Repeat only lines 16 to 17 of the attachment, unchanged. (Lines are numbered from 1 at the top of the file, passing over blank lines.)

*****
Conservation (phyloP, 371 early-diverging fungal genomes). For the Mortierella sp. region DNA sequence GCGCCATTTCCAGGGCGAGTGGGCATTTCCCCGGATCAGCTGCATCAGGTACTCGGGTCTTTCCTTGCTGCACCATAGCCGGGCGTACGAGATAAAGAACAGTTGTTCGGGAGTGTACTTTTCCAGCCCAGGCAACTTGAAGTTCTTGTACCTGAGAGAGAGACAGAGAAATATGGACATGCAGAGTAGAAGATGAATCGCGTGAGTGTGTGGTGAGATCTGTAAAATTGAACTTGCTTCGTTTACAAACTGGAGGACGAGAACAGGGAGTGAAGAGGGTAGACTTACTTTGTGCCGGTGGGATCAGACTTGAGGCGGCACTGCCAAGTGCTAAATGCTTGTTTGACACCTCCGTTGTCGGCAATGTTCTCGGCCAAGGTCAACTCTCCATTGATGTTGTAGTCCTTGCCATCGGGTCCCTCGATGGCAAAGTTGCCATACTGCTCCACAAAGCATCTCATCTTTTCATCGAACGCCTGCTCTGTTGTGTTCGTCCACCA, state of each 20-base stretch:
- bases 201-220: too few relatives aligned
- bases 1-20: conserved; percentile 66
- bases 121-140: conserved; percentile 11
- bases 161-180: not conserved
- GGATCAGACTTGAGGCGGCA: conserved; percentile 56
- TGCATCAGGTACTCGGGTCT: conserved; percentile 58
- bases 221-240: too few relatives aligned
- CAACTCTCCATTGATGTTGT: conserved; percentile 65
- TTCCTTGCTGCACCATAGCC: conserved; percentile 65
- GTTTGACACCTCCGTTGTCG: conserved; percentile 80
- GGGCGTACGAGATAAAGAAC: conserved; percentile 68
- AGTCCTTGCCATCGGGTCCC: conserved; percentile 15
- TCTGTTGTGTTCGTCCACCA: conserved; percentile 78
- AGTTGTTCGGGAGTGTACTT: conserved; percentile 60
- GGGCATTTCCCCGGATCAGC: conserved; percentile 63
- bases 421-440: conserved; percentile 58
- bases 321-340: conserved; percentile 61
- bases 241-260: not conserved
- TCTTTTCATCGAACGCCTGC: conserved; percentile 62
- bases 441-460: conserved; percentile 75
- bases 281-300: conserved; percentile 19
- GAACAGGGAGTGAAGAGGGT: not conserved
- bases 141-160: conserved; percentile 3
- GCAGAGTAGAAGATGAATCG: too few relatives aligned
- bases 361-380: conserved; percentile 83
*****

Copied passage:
- GGGCATTTCCCCGGATCAGC: conserved; percentile 63
- bases 421-440: conserved; percentile 58